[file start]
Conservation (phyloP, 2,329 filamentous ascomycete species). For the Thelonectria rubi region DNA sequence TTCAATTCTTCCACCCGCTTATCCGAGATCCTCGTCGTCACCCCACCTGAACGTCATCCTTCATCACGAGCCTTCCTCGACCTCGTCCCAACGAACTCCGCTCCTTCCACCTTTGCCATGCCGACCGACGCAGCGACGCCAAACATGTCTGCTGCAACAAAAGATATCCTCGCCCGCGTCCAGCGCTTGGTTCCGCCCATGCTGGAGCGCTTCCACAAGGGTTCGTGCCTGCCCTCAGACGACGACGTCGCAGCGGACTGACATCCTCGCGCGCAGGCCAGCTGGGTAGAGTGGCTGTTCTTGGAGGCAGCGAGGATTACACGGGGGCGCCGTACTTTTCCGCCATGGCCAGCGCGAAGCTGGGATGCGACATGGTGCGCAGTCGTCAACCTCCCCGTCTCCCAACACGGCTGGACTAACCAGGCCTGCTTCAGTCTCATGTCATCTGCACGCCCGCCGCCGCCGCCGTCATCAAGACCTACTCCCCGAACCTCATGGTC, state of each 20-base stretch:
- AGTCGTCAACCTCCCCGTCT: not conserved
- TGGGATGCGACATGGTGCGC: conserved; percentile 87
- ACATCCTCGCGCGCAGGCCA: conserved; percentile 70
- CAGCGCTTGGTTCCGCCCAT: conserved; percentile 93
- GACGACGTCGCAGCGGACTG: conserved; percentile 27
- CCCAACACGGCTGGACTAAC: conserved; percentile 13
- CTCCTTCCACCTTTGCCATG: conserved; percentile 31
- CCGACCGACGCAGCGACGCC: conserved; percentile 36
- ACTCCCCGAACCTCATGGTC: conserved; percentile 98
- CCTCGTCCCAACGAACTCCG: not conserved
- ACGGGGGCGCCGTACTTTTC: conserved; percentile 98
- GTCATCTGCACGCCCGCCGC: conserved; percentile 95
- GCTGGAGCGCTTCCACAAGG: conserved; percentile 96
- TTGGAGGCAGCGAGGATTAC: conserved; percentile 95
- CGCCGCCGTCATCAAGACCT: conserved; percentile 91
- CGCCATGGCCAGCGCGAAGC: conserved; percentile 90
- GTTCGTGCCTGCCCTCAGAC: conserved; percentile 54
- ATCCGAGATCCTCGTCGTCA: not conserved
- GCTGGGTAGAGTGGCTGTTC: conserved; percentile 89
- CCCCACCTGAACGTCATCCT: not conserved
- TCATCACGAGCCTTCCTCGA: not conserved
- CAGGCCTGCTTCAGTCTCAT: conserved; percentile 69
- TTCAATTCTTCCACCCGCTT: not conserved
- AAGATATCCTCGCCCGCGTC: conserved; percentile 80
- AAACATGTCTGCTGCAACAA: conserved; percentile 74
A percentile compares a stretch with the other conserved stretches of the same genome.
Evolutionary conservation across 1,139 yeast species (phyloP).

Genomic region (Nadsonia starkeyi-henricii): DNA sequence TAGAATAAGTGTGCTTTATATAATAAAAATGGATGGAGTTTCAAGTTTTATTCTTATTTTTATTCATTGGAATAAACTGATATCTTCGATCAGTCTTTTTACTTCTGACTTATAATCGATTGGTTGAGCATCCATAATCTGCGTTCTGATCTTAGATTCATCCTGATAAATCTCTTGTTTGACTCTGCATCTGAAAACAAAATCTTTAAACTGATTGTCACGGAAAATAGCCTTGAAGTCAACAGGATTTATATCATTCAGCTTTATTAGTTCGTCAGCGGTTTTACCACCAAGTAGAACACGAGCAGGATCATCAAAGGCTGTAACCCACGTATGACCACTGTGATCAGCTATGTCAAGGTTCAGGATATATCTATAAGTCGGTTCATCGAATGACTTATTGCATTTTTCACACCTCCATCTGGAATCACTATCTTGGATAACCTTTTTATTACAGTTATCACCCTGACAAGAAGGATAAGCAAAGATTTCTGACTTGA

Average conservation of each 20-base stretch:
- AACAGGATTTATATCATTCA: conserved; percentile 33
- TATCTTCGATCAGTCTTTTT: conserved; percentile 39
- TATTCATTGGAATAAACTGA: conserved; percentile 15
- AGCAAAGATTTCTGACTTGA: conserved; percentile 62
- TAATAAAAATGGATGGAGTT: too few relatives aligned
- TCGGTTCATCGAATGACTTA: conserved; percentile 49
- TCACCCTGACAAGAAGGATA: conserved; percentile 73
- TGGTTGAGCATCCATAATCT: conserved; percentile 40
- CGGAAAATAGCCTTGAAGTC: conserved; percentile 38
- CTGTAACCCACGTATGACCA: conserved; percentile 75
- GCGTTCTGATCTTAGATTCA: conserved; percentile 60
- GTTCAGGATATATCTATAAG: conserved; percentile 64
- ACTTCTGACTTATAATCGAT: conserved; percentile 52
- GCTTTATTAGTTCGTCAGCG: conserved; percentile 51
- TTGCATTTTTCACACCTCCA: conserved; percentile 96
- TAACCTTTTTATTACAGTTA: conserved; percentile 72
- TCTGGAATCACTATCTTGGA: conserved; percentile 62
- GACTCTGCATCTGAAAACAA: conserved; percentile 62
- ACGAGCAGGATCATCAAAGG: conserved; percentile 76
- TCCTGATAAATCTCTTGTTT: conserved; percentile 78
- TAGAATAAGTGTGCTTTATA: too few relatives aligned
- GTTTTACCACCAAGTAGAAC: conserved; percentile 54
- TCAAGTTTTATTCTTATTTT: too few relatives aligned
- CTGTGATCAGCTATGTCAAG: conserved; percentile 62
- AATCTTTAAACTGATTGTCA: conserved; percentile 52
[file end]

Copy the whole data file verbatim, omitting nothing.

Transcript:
Conservation (phyloP, 2,329 filamentous ascomycete species). For the Thelonectria rubi region DNA sequence TTCAATTCTTCCACCCGCTTATCCGAGATCCTCGTCGTCACCCCACCTGAACGTCATCCTTCATCACGAGCCTTCCTCGACCTCGTCCCAACGAACTCCGCTCCTTCCACCTTTGCCATGCCGACCGACGCAGCGACGCCAAACATGTCTGCTGCAACAAAAGATATCCTCGCCCGCGTCCAGCGCTTGGTTCCGCCCATGCTGGAGCGCTTCCACAAGGGTTCGTGCCTGCCCTCAGACGACGACGTCGCAGCGGACTGACATCCTCGCGCGCAGGCCAGCTGGGTAGAGTGGCTGTTCTTGGAGGCAGCGAGGATTACACGGGGGCGCCGTACTTTTCCGCCATGGCCAGCGCGAAGCTGGGATGCGACATGGTGCGCAGTCGTCAACCTCCCCGTCTCCCAACACGGCTGGACTAACCAGGCCTGCTTCAGTCTCATGTCATCTGCACGCCCGCCGCCGCCGCCGTCATCAAGACCTACTCCCCGAACCTCATGGTC, state of each 20-base stretch:
- AGTCGTCAACCTCCCCGTCT: not conserved
- TGGGATGCGACATGGTGCGC: conserved; percentile 87
- ACATCCTCGCGCGCAGGCCA: conserved; percentile 70
- CAGCGCTTGGTTCCGCCCAT: conserved; percentile 93
- GACGACGTCGCAGCGGACTG: conserved; percentile 27
- CCCAACACGGCTGGACTAAC: conserved; percentile 13
- CTCCTTCCACCTTTGCCATG: conserved; percentile 31
- CCGACCGACGCAGCGACGCC: conserved; percentile 36
- ACTCCCCGAACCTCATGGTC: conserved; percentile 98
- CCTCGTCCCAACGAACTCCG: not conserved
- ACGGGGGCGCCGTACTTTTC: conserved; percentile 98
- GTCATCTGCACGCCCGCCGC: conserved; percentile 95
- GCTGGAGCGCTTCCACAAGG: conserved; percentile 96
- TTGGAGGCAGCGAGGATTAC: conserved; percentile 95
- CGCCGCCGTCATCAAGACCT: conserved; percentile 91
- CGCCATGGCCAGCGCGAAGC: conserved; percentile 90
- GTTCGTGCCTGCCCTCAGAC: conserved; percentile 54
- ATCCGAGATCCTCGTCGTCA: not conserved
- GCTGGGTAGAGTGGCTGTTC: conserved; percentile 89
- CCCCACCTGAACGTCATCCT: not conserved
- TCATCACGAGCCTTCCTCGA: not conserved
- CAGGCCTGCTTCAGTCTCAT: conserved; percentile 69
- TTCAATTCTTCCACCCGCTT: not conserved
- AAGATATCCTCGCCCGCGTC: conserved; percentile 80
- AAACATGTCTGCTGCAACAA: conserved; percentile 74
A percentile compares a stretch with the other conserved stretches of the same genome.
Evolutionary conservation across 1,139 yeast species (phyloP).

Genomic region (Nadsonia starkeyi-henricii): DNA sequence TAGAATAAGTGTGCTTTATATAATAAAAATGGATGGAGTTTCAAGTTTTATTCTTATTTTTATTCATTGGAATAAACTGATATCTTCGATCAGTCTTTTTACTTCTGACTTATAATCGATTGGTTGAGCATCCATAATCTGCGTTCTGATCTTAGATTCATCCTGATAAATCTCTTGTTTGACTCTGCATCTGAAAACAAAATCTTTAAACTGATTGTCACGGAAAATAGCCTTGAAGTCAACAGGATTTATATCATTCAGCTTTATTAGTTCGTCAGCGGTTTTACCACCAAGTAGAACACGAGCAGGATCATCAAAGGCTGTAACCCACGTATGACCACTGTGATCAGCTATGTCAAGGTTCAGGATATATCTATAAGTCGGTTCATCGAATGACTTATTGCATTTTTCACACCTCCATCTGGAATCACTATCTTGGATAACCTTTTTATTACAGTTATCACCCTGACAAGAAGGATAAGCAAAGATTTCTGACTTGA

Average conservation of each 20-base stretch:
- AACAGGATTTATATCATTCA: conserved; percentile 33
- TATCTTCGATCAGTCTTTTT: conserved; percentile 39
- TATTCATTGGAATAAACTGA: conserved; percentile 15
- AGCAAAGATTTCTGACTTGA: conserved; percentile 62
- TAATAAAAATGGATGGAGTT: too few relatives aligned
- TCGGTTCATCGAATGACTTA: conserved; percentile 49
- TCACCCTGACAAGAAGGATA: conserved; percentile 73
- TGGTTGAGCATCCATAATCT: conserved; percentile 40
- CGGAAAATAGCCTTGAAGTC: conserved; percentile 38
- CTGTAACCCACGTATGACCA: conserved; percentile 75
- GCGTTCTGATCTTAGATTCA: conserved; percentile 60
- GTTCAGGATATATCTATAAG: conserved; percentile 64
- ACTTCTGACTTATAATCGAT: conserved; percentile 52
- GCTTTATTAGTTCGTCAGCG: conserved; percentile 51
- TTGCATTTTTCACACCTCCA: conserved; percentile 96
- TAACCTTTTTATTACAGTTA: conserved; percentile 72
- TCTGGAATCACTATCTTGGA: conserved; percentile 62
- GACTCTGCATCTGAAAACAA: conserved; percentile 62
- ACGAGCAGGATCATCAAAGG: conserved; percentile 76
- TCCTGATAAATCTCTTGTTT: conserved; percentile 78
- TAGAATAAGTGTGCTTTATA: too few relatives aligned
- GTTTTACCACCAAGTAGAAC: conserved; percentile 54
- TCAAGTTTTATTCTTATTTT: too few relatives aligned
- CTGTGATCAGCTATGTCAAG: conserved; percentile 62
- AATCTTTAAACTGATTGTCA: conserved; percentile 52